To engineer and manufacture is human. Manufactured goods are subjected to severe international competitive forces. Consumers' perceptions towards total quality, reliable performance, health and safety, environmental issues, energy conservation and cost of ownership are changing day by day. Manufacturers have no alternative but to satisfy the consumer's increasing demands with maximum efficiency and profitability with minimum delay. Failure to meet such a challenge is clearly undesirable and will, no doubt, result in the closure of manufacturing activities, which is still regarded by many as the backbone of our national economy. Manufacturing for profitability should be the number one concern of all serious minded and responsible people. To help the industries to meet these challenges and to manage efficiently well into 1990s and beyond, the Technical Advisory Committee in their wisdom decided the appropriate theme, Profitable Condition Monitoring, for this year's International Conference, to coincide with the great European market to be opened in 1993. The benefits from condition monitoring are well documented. Condition monitoring is now an affordable technology which is waiting to be fully exploited by all sectors of industry, both big and small. Many companies have realised the following benefits from condition monitoring: ac optimisation of profits ac maximisation of production ac cost-effective maintenance ac minimisation of product liability ac maximisation of total quality. As the contents of this proceedings reveal, there have been a number of significant advances in condition monitoring of which companies ought to be taking full advantage.Conveniently, the older generation narrow-body 737, which Britannia had been operating for some ten years, was ... full automation, part automation (hand-flown with the flight director programmed by the FMS), and basic manual control.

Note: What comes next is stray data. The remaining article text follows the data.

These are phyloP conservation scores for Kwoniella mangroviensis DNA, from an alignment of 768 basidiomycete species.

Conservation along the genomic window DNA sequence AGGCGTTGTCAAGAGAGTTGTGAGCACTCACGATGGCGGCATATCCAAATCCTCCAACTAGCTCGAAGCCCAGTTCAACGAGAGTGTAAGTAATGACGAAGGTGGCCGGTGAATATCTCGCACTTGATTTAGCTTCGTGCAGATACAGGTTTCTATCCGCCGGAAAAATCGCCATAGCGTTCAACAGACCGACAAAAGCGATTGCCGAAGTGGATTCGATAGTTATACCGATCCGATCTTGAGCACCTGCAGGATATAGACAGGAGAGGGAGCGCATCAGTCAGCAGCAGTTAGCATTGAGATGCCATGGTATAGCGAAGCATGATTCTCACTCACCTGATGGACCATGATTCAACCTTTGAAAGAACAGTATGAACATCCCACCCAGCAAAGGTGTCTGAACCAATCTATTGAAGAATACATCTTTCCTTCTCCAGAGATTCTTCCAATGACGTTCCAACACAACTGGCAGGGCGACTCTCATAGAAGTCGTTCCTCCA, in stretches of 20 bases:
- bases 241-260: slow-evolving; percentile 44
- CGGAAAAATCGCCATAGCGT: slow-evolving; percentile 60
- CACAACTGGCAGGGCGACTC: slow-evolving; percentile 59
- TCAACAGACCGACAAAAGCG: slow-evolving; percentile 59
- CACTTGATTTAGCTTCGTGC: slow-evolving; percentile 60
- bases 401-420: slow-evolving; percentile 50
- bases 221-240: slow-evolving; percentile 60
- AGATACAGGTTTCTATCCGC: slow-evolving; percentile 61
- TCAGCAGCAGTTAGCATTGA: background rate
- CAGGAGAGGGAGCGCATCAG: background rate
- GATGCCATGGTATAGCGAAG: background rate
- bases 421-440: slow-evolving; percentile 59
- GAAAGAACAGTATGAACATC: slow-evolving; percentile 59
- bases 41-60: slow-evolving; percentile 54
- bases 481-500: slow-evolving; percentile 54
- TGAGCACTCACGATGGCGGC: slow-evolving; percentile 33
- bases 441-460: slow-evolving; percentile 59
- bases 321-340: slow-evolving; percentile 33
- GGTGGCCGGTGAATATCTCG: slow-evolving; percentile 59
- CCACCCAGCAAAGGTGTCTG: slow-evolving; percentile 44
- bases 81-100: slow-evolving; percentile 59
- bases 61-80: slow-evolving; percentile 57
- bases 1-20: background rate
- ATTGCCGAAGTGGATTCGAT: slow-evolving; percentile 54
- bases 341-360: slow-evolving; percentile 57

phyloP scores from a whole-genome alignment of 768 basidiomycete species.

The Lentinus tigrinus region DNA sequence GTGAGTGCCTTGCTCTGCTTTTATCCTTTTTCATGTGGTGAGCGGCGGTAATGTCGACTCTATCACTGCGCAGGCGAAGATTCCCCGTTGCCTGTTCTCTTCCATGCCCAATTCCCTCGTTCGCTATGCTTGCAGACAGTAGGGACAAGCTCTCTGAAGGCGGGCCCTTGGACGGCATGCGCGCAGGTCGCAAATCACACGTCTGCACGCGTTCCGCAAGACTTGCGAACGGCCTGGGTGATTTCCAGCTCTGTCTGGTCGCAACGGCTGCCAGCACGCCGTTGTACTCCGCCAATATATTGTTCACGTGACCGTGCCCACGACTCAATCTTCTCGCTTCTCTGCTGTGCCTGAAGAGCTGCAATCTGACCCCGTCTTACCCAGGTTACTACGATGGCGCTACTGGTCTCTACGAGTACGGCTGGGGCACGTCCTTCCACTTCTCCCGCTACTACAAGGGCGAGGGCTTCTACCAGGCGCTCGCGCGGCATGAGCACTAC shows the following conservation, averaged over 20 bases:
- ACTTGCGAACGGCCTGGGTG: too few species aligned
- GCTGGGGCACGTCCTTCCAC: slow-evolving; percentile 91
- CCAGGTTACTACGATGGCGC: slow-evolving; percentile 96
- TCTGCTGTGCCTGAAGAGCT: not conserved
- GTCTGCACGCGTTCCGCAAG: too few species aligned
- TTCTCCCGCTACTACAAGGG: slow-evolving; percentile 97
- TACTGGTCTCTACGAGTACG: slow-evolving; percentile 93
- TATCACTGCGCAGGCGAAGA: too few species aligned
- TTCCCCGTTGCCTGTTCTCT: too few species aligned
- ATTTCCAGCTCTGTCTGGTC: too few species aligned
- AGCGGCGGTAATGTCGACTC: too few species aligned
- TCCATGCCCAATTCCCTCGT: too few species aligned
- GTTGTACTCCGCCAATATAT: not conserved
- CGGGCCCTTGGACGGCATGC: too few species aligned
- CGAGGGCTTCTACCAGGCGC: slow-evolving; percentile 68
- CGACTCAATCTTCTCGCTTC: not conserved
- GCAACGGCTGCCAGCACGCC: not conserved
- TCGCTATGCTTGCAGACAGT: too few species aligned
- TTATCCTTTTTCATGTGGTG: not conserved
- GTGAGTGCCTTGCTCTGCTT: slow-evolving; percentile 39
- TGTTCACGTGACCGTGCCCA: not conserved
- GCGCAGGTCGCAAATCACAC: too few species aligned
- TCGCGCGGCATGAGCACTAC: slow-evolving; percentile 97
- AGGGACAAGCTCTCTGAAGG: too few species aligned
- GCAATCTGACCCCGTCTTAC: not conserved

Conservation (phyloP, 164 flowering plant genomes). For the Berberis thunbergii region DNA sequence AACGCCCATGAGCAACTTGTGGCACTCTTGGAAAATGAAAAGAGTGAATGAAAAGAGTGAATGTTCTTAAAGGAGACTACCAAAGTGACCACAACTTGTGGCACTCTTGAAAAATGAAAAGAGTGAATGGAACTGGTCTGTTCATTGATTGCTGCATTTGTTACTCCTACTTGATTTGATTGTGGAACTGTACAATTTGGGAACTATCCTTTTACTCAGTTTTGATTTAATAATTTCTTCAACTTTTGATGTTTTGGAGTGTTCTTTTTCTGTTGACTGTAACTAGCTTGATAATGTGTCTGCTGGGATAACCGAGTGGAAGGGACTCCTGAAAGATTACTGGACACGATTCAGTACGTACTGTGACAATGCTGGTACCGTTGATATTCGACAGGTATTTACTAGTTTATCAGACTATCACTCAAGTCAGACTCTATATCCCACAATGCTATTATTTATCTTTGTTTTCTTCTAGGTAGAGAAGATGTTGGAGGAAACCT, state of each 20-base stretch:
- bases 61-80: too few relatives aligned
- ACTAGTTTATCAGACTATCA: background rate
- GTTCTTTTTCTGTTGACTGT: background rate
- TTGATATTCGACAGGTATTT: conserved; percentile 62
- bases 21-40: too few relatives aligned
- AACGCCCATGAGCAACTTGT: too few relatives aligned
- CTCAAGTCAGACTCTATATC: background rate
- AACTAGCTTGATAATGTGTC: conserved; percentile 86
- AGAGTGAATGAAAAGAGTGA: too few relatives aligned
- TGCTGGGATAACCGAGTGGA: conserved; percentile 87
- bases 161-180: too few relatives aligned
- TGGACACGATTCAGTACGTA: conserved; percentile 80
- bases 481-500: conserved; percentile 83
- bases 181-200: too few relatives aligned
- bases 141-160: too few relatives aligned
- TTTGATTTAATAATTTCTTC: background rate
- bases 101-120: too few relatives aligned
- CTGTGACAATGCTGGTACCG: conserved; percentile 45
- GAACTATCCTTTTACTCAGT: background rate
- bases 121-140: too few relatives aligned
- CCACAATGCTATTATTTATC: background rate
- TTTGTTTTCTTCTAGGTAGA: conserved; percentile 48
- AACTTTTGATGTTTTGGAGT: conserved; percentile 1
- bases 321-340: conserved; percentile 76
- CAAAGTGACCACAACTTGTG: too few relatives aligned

|Title||:||Profitable Condition Monitoring|
|Publisher||:||Springer Science & Business Media - 2012-12-06|